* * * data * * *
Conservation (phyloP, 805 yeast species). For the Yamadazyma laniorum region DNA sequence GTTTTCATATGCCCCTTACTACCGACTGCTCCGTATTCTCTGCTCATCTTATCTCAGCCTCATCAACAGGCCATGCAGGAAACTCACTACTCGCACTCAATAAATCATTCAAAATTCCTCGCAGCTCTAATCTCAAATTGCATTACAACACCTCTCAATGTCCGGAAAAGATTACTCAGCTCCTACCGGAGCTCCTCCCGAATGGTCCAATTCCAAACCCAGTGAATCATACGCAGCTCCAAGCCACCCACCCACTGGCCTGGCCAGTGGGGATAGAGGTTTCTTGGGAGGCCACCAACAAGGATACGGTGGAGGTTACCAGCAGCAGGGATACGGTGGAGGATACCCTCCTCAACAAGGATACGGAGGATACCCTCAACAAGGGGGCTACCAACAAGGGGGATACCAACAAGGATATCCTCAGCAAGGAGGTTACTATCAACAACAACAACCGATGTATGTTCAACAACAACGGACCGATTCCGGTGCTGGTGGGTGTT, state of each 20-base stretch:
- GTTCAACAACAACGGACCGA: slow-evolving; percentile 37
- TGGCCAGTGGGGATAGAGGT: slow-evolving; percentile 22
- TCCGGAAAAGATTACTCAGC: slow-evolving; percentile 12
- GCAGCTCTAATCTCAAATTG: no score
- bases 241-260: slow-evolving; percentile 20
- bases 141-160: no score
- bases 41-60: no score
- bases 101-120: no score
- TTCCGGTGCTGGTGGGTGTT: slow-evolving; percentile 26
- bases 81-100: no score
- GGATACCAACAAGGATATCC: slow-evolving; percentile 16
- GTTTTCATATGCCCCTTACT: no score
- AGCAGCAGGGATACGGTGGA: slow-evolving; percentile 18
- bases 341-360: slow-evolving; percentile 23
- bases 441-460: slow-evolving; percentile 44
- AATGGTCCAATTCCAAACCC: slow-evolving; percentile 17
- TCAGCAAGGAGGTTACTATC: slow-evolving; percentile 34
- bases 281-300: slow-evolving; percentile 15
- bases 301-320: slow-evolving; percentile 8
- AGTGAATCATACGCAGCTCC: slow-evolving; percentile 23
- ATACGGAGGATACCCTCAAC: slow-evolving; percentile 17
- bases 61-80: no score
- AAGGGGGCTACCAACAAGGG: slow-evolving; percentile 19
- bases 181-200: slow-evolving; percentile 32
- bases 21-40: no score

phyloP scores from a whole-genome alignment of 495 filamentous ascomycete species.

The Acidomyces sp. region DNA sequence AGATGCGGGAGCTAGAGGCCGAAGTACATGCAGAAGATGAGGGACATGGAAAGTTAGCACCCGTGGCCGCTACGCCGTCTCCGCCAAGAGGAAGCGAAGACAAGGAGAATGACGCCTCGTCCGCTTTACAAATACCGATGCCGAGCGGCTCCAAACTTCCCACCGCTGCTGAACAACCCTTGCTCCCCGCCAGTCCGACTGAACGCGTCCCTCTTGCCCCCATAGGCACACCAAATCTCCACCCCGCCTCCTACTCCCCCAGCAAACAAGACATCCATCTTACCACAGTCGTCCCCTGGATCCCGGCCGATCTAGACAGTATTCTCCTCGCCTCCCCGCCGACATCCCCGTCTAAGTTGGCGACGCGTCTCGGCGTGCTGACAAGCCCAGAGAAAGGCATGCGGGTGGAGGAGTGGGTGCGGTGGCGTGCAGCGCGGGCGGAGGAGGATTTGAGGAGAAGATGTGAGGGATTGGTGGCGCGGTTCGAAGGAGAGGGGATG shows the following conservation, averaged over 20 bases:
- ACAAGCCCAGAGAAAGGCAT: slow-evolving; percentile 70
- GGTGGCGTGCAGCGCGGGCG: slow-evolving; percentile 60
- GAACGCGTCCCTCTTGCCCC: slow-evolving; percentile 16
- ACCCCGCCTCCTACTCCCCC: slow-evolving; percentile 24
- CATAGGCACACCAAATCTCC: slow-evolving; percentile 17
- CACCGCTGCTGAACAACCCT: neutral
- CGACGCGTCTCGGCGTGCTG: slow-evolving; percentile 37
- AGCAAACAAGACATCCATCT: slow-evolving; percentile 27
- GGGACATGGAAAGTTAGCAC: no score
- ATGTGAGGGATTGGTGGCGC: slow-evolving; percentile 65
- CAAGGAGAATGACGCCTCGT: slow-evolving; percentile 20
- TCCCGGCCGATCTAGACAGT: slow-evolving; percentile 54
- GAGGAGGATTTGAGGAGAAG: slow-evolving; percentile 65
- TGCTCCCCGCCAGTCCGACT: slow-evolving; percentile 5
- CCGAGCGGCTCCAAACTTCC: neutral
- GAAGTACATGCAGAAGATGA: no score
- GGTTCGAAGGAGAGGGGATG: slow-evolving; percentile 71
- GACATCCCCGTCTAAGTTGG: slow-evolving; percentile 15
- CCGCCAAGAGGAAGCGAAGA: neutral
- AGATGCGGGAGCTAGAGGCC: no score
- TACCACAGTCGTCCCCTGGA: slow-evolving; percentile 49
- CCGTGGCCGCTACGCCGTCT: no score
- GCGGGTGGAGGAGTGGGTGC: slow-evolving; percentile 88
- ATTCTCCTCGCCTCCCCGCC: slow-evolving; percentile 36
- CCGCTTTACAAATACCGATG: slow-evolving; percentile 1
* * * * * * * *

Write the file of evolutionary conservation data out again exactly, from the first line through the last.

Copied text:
Conservation (phyloP, 805 yeast species). For the Yamadazyma laniorum region DNA sequence GTTTTCATATGCCCCTTACTACCGACTGCTCCGTATTCTCTGCTCATCTTATCTCAGCCTCATCAACAGGCCATGCAGGAAACTCACTACTCGCACTCAATAAATCATTCAAAATTCCTCGCAGCTCTAATCTCAAATTGCATTACAACACCTCTCAATGTCCGGAAAAGATTACTCAGCTCCTACCGGAGCTCCTCCCGAATGGTCCAATTCCAAACCCAGTGAATCATACGCAGCTCCAAGCCACCCACCCACTGGCCTGGCCAGTGGGGATAGAGGTTTCTTGGGAGGCCACCAACAAGGATACGGTGGAGGTTACCAGCAGCAGGGATACGGTGGAGGATACCCTCCTCAACAAGGATACGGAGGATACCCTCAACAAGGGGGCTACCAACAAGGGGGATACCAACAAGGATATCCTCAGCAAGGAGGTTACTATCAACAACAACAACCGATGTATGTTCAACAACAACGGACCGATTCCGGTGCTGGTGGGTGTT, state of each 20-base stretch:
- GTTCAACAACAACGGACCGA: slow-evolving; percentile 37
- TGGCCAGTGGGGATAGAGGT: slow-evolving; percentile 22
- TCCGGAAAAGATTACTCAGC: slow-evolving; percentile 12
- GCAGCTCTAATCTCAAATTG: no score
- bases 241-260: slow-evolving; percentile 20
- bases 141-160: no score
- bases 41-60: no score
- bases 101-120: no score
- TTCCGGTGCTGGTGGGTGTT: slow-evolving; percentile 26
- bases 81-100: no score
- GGATACCAACAAGGATATCC: slow-evolving; percentile 16
- GTTTTCATATGCCCCTTACT: no score
- AGCAGCAGGGATACGGTGGA: slow-evolving; percentile 18
- bases 341-360: slow-evolving; percentile 23
- bases 441-460: slow-evolving; percentile 44
- AATGGTCCAATTCCAAACCC: slow-evolving; percentile 17
- TCAGCAAGGAGGTTACTATC: slow-evolving; percentile 34
- bases 281-300: slow-evolving; percentile 15
- bases 301-320: slow-evolving; percentile 8
- AGTGAATCATACGCAGCTCC: slow-evolving; percentile 23
- ATACGGAGGATACCCTCAAC: slow-evolving; percentile 17
- bases 61-80: no score
- AAGGGGGCTACCAACAAGGG: slow-evolving; percentile 19
- bases 181-200: slow-evolving; percentile 32
- bases 21-40: no score

phyloP scores from a whole-genome alignment of 495 filamentous ascomycete species.

The Acidomyces sp. region DNA sequence AGATGCGGGAGCTAGAGGCCGAAGTACATGCAGAAGATGAGGGACATGGAAAGTTAGCACCCGTGGCCGCTACGCCGTCTCCGCCAAGAGGAAGCGAAGACAAGGAGAATGACGCCTCGTCCGCTTTACAAATACCGATGCCGAGCGGCTCCAAACTTCCCACCGCTGCTGAACAACCCTTGCTCCCCGCCAGTCCGACTGAACGCGTCCCTCTTGCCCCCATAGGCACACCAAATCTCCACCCCGCCTCCTACTCCCCCAGCAAACAAGACATCCATCTTACCACAGTCGTCCCCTGGATCCCGGCCGATCTAGACAGTATTCTCCTCGCCTCCCCGCCGACATCCCCGTCTAAGTTGGCGACGCGTCTCGGCGTGCTGACAAGCCCAGAGAAAGGCATGCGGGTGGAGGAGTGGGTGCGGTGGCGTGCAGCGCGGGCGGAGGAGGATTTGAGGAGAAGATGTGAGGGATTGGTGGCGCGGTTCGAAGGAGAGGGGATG shows the following conservation, averaged over 20 bases:
- ACAAGCCCAGAGAAAGGCAT: slow-evolving; percentile 70
- GGTGGCGTGCAGCGCGGGCG: slow-evolving; percentile 60
- GAACGCGTCCCTCTTGCCCC: slow-evolving; percentile 16
- ACCCCGCCTCCTACTCCCCC: slow-evolving; percentile 24
- CATAGGCACACCAAATCTCC: slow-evolving; percentile 17
- CACCGCTGCTGAACAACCCT: neutral
- CGACGCGTCTCGGCGTGCTG: slow-evolving; percentile 37
- AGCAAACAAGACATCCATCT: slow-evolving; percentile 27
- GGGACATGGAAAGTTAGCAC: no score
- ATGTGAGGGATTGGTGGCGC: slow-evolving; percentile 65
- CAAGGAGAATGACGCCTCGT: slow-evolving; percentile 20
- TCCCGGCCGATCTAGACAGT: slow-evolving; percentile 54
- GAGGAGGATTTGAGGAGAAG: slow-evolving; percentile 65
- TGCTCCCCGCCAGTCCGACT: slow-evolving; percentile 5
- CCGAGCGGCTCCAAACTTCC: neutral
- GAAGTACATGCAGAAGATGA: no score
- GGTTCGAAGGAGAGGGGATG: slow-evolving; percentile 71
- GACATCCCCGTCTAAGTTGG: slow-evolving; percentile 15
- CCGCCAAGAGGAAGCGAAGA: neutral
- AGATGCGGGAGCTAGAGGCC: no score
- TACCACAGTCGTCCCCTGGA: slow-evolving; percentile 49
- CCGTGGCCGCTACGCCGTCT: no score
- GCGGGTGGAGGAGTGGGTGC: slow-evolving; percentile 88
- ATTCTCCTCGCCTCCCCGCC: slow-evolving; percentile 36
- CCGCTTTACAAATACCGATG: slow-evolving; percentile 1